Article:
Tennessee church shooting minister thought he was dying and prayed to God for forgiveness
The minister of the Tenessee where a gunman opened fire on Sunday has described how he thought he was going to die, and prayed for God's forgiveness for 'things I didn't do right'.
Pastor Joey Spann was speaking yesterday in the aftermath of the shooting allegedly carried out by the suspect Emanuel Samson at the Burnette Chapel Church of Christ in Antioch.
Melanie Crow Smith, a 39-year-old married mother of two, was killed during the attack and Samson – a bodybuilder born in Sudan – was arrested at the scene. Melanie's funeral takes place today.
Samson allegedly opened fire at the church on Sunday as the service was ending, having been seen in the car park wearing a neoprene mask.
Spann told USA Today how he lay bleeding, collapsed on the floor of the church and watched the masked man who had just shot him in the chest and hand walk further into the church.
'The shots kept going,' he said. 'I thought he was going to kill everybody.'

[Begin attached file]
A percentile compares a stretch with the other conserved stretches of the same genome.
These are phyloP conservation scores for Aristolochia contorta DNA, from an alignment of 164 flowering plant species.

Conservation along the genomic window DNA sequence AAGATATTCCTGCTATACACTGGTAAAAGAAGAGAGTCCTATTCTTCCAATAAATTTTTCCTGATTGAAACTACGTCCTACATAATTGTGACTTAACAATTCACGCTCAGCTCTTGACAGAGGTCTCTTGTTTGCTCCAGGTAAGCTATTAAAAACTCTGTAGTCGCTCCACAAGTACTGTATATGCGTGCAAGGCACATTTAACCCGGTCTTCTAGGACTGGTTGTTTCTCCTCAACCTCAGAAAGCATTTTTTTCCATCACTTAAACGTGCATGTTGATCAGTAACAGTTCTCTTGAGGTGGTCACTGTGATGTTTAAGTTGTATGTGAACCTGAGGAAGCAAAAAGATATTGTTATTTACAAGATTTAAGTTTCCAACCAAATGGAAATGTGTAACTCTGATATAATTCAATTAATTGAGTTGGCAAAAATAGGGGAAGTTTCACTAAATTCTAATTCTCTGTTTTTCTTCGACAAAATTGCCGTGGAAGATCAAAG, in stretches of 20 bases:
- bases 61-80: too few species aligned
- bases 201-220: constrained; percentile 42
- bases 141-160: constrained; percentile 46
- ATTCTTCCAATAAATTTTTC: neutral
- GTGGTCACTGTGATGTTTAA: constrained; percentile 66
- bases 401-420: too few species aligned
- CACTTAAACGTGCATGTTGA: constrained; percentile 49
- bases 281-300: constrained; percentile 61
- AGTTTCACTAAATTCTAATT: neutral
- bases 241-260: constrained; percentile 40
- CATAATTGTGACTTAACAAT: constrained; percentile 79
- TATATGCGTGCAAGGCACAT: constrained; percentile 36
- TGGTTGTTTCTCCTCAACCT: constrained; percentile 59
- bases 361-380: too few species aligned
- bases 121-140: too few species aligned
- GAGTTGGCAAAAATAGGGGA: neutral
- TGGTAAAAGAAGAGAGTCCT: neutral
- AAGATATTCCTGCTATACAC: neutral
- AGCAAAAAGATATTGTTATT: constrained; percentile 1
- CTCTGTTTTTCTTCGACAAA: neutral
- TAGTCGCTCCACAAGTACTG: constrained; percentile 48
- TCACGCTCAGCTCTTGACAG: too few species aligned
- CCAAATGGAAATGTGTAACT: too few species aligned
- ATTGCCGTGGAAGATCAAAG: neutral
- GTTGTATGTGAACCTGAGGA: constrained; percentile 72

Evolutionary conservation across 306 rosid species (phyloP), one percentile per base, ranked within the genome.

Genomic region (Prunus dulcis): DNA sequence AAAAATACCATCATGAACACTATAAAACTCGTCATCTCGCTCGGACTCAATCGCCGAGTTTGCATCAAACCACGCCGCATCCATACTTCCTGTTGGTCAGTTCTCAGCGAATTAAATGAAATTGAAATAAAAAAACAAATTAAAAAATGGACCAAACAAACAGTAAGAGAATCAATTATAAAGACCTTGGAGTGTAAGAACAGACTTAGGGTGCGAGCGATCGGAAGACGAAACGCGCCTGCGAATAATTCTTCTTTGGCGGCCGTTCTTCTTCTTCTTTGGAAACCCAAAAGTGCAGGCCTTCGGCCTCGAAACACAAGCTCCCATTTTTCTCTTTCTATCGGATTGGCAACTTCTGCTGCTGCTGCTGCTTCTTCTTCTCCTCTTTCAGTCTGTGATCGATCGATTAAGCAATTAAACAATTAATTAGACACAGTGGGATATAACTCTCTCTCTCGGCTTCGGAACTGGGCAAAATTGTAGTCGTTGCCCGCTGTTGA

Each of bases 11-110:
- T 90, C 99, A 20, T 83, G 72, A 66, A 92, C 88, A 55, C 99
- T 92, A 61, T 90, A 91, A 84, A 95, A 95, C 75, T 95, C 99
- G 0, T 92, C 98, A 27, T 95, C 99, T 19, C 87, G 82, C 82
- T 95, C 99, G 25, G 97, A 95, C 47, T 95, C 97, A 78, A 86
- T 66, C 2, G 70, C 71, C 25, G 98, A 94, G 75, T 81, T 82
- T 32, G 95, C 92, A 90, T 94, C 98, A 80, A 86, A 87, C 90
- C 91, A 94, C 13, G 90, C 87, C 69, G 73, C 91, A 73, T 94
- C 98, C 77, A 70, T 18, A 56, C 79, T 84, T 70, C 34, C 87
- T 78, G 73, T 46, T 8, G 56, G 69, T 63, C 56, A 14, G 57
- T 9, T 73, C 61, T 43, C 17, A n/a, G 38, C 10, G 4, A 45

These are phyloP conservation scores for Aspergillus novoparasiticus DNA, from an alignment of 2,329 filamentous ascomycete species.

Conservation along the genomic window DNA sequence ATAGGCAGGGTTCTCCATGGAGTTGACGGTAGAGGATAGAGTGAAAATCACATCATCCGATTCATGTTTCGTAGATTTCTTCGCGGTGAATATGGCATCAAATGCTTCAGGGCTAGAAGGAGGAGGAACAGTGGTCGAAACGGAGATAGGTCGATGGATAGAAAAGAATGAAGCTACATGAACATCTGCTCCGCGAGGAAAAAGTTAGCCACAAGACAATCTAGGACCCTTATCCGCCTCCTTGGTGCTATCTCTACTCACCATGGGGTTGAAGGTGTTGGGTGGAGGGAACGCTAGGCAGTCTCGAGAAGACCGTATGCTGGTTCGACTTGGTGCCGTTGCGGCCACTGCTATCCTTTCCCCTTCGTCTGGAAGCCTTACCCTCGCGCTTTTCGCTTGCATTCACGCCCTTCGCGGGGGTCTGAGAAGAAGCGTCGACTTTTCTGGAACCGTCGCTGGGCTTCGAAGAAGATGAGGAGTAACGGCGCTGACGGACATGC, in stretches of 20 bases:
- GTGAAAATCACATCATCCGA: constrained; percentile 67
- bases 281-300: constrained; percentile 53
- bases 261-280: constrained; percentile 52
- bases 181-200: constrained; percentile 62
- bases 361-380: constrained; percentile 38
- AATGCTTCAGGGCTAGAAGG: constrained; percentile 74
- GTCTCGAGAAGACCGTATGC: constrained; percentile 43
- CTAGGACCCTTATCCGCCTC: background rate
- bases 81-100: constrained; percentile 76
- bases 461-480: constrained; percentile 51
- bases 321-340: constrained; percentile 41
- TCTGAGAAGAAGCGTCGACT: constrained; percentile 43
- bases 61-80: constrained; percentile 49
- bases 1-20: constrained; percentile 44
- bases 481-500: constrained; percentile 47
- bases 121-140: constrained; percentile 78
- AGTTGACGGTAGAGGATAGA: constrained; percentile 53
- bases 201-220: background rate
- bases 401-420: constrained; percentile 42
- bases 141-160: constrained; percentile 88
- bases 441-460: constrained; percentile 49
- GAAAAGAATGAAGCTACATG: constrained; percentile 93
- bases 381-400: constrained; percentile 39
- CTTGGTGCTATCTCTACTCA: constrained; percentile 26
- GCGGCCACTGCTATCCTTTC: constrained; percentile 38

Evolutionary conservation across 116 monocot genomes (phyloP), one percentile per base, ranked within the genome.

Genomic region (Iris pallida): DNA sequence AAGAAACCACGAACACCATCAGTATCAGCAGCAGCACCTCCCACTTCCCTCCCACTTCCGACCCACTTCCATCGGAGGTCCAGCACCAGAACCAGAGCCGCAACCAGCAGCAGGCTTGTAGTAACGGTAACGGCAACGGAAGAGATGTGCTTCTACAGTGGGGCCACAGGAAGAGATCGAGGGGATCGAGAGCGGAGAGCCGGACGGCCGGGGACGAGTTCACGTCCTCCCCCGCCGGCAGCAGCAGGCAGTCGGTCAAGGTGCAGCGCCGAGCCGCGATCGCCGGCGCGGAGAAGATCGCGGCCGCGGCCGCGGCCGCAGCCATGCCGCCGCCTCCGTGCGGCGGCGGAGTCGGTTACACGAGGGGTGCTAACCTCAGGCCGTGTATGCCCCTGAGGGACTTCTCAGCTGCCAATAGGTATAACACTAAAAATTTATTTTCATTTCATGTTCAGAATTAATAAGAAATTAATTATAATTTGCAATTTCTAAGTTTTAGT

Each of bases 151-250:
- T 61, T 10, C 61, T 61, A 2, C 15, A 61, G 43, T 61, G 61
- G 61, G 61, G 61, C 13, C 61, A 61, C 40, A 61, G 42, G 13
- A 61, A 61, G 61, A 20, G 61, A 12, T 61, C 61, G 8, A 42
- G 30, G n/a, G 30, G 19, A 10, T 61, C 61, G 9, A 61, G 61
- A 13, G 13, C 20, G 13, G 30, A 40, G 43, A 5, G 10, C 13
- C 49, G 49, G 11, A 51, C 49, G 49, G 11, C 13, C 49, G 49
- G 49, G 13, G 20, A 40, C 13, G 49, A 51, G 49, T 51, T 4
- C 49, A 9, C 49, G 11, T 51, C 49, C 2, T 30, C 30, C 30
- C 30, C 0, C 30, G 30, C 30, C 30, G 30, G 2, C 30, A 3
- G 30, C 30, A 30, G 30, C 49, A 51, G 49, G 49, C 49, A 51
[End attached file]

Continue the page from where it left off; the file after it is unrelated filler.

Spann then described in a telephone interview how he prayed, not for survival or for the church members who were applying pressure to his wounds to be successful in their mission to save him, but for forgiveness.
'God, I'm sorry for things I didn't do right,' Spann said from his hospital room.
In a separate, 30 minute news conference on Monday night at Vanderbilt University Medical Center, where he is recovering after losing his index finger, Spann recounted how he had been shaking hands with congregants at the back of the church when the mayhem broke out.
'We hear pop, pop, pop,' the 66-year-old minister said during the news conference that the Washington Post described as 'gripping'.
'He shot me in the chest and shot again and shot again. I heard the bullet go by my head. Another one tore my hand up. I just continued to cross the vestibule and fell down on the other side of it.'
He continued: 'My wife called my name out. She said, "Are you OK?" I said, "He's killed me. I'm dying." And I told her, "I'm sorry."'
Four guns believed to be Samson's were recovered at the scene after the incident: two at the church and two from his car, police said.
Samson is being charged with one count of murder, with additional charges pending.
His rampage was brought to an end when a church usher, Robert Engle, tackled him and despite being struck on the head by Samson's pistol forced him to shoot himself in the leg.
Engle, who is being hailed as a hero, then ran to his car, where he had a pistol, and held Samson at gunpoint until police arrived.
'Some of the people he was close to here have talked to him and he said it was just an instinct – just a reaction. Just something he did out of impulse.. which is not surprising. It's just kind of who he is,' a former employer told KCRA.